Your daddy is no Rumpelstiltskin and I've not got the bones of Betsy Ross.
Like any normal child, I started writing letters to my One Day, Some Day daughter when I was 11-years-old. I've been writing her into the margins of my diaries for eleven years now in hopes that one day she'll find these books buried somewhere in the attic and know through the etchings of my messy cursive that I wanted the most for her. Even when I've had no idea what to want for myself, I wanted the most for her. The following posts are for her, my One Day, Some Day Daughter.
Dear Daughter of Mine with the neon pink nails,
Honesty sits square on the kitchen table in our home, somewhere between the salt shaker and the pan of brownies that I managed to burn. And so, I’ll just be honest and tell you straight: Your daddy is no Rumpelstiltskin and I’ve not got the Bones of Betsy Ross.
I’d be lying if I said I never thought how your life might be different if I’d been the girl all wrapped up in thoughts of red, white & blue while your daddy Rumpel watched me from across the roller rink. If I’d been thinking of stripes as he said to his fairy tale pals, “There’s my star.”
I’d be foolish not to tell you that some days I wonder what it would have been like if he and I had collided like a firework pent-up in the garage for far too long. And if the rest had just been called History. If we’d wrapped ourselves up in a One Day American Flag and laughed up to the rafters about a Some Day Daughter: You.
Dear Daughter of Mine with the zebra-striped nails,
I would have started sewing early for you if I’d been a Betsy with a Rumpel by my side. While Sleeping Beauty snoozed in our recliner and the dwarves played Apples to Apples on the floor, I’d hold up the latest cloak for Cinderella and she’d surely nod. Pleased.
“This one is Strength,” I’d say, folding the finished cloak and handing it to Little Boy Blue. “Can you run upstairs and hang it up for me? Right in the middle of Grace and Peace.”
“It’s a fine, fine collection you’ve got for her there,” Cinderella might’ve said. “I only wish my mother had been alive to knit me these kinds of cloaks, for the days when life gets tough and shoes don’t seem to fit right. But why are you knitting them all so early? She surely won’t fit into them until she is grown.”
“Cinder, Cinder, Cinder,” I’d tell her (because everyone knows her nickname was never Ella) “The sooner I make them, the sooner I can wear them. I’ll wear them Monday upon Monday so that no Some Day Daughter of Mine ever questions if someone's love for her is like a well-worn sweater. So she feels me all around her, even when I’m no longer there.”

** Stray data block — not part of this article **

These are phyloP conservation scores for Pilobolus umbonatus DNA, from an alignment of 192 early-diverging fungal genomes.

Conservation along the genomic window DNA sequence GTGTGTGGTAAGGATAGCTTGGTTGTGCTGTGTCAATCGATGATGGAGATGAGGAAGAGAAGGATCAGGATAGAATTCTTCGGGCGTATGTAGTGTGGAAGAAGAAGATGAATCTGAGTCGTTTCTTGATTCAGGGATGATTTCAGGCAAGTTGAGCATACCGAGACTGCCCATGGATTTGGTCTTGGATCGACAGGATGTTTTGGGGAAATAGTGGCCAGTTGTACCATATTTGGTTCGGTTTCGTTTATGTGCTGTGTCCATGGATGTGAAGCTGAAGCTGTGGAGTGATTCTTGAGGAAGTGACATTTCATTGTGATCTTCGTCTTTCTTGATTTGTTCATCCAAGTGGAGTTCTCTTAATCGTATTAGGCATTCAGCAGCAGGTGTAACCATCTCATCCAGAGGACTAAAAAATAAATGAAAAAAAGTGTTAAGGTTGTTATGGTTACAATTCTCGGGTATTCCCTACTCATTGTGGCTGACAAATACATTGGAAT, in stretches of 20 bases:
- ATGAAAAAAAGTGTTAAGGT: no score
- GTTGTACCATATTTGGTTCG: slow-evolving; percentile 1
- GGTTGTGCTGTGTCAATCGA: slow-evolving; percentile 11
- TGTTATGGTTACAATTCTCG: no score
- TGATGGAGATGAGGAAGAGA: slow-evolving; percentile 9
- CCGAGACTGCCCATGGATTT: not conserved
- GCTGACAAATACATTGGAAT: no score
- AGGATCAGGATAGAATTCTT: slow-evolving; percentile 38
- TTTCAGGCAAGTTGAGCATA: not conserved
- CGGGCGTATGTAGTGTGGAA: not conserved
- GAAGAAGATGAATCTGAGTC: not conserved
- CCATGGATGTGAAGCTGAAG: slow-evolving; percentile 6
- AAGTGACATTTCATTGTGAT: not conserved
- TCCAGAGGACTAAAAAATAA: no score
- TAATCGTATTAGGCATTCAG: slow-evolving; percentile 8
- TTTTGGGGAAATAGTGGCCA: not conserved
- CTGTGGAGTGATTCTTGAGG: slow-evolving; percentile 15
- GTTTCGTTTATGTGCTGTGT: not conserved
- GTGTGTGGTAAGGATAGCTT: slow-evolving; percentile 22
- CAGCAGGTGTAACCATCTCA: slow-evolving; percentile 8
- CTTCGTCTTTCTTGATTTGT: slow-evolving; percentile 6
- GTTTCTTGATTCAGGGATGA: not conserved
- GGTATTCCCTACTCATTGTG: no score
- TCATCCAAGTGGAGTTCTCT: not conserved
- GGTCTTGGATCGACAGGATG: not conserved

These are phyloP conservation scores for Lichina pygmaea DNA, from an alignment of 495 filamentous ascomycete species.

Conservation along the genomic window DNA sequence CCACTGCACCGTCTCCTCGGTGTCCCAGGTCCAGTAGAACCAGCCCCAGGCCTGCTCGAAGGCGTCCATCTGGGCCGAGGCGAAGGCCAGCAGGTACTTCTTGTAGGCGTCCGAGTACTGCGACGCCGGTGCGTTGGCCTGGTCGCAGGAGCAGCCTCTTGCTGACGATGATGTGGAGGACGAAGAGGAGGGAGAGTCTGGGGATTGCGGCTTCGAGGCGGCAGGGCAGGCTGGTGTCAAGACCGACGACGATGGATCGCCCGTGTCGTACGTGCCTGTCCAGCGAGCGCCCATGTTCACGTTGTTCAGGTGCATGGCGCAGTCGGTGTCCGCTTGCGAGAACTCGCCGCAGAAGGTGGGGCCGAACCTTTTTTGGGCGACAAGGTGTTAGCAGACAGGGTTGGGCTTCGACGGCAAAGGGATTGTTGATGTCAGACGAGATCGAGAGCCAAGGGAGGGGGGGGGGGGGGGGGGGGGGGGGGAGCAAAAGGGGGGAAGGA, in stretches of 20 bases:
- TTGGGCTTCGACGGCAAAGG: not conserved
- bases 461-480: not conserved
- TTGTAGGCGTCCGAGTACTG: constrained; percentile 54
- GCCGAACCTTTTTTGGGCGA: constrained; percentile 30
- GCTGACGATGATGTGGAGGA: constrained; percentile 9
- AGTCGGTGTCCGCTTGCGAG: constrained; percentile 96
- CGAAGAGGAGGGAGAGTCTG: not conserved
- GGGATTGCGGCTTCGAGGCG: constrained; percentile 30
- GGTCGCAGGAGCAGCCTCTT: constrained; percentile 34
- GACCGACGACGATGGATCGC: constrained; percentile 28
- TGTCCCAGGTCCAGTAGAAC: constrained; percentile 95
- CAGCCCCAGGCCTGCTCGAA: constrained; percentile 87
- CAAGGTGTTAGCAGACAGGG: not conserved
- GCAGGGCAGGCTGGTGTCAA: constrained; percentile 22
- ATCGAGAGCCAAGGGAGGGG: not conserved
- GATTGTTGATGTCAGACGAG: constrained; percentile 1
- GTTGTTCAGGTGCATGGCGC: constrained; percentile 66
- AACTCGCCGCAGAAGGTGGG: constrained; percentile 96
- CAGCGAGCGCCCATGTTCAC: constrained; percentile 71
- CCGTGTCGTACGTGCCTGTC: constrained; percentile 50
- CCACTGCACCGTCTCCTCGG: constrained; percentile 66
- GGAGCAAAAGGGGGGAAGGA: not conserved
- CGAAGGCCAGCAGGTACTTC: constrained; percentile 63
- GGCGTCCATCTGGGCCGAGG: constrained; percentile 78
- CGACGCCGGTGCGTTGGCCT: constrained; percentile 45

Dear Daughter of Mine with the pearly white nails,
I know there will be a day when life is going to hurt you, crush you, make you feel the magic has seeped out from your billowed sleeves. And what will I do? What will I do without a cloak of Strength to place around your shoulders? How will I manage without a closet full of Hope & Serendipity & Agape-- hemlines of yellow & purple & silver-- for the days when life starts showing you that she’s got teeth and she’s got bite?
Because I know I cant stop it. Cant stop the first boy who will break your heart. Cant stop the first time that you start to doubt the One who made the sunsets all for you. Cant stop you when you cry & spit & curl into a bucket of tears on the floor. No piece of silk will stop that. No cloak of gold will halt the sting.
Dear Daughter of Mine with the aqua blue nails,
I’ve come down to my knees for you nearly 1,000 times, in hopes that He’ll give me what it takes to stitch it all within you. Because I’ve not got the fingers of a Weaver and I’ve not got knitting needles all up in my hair.
And so I tell him everyday, “Break my heart and shatter my bones if it means I’ll have something to teach her when Growing Up hits her like a tidal wave. Place me into spots where I am weak, where I am hungry, where I am helpless. Show me how to crawl instead of walk, walk instead of run.”
Dear Daughter of Mine with the red polished nails—my Some Day Daughter Sleeping Soundly Somewhere South of Saturn— there’s no closet full of cloaks waiting here for you. But I am waiting. Waiting for the day when your laughter becomes the soundtrack for my way to work, the lullaby for the sleepless nights.
And I am learning. Learning to go as Black and Blue as a Bob Dylan song to make you feel my love.
And I am stitching. Already stitching my heart into every sleeve you’ll ever own.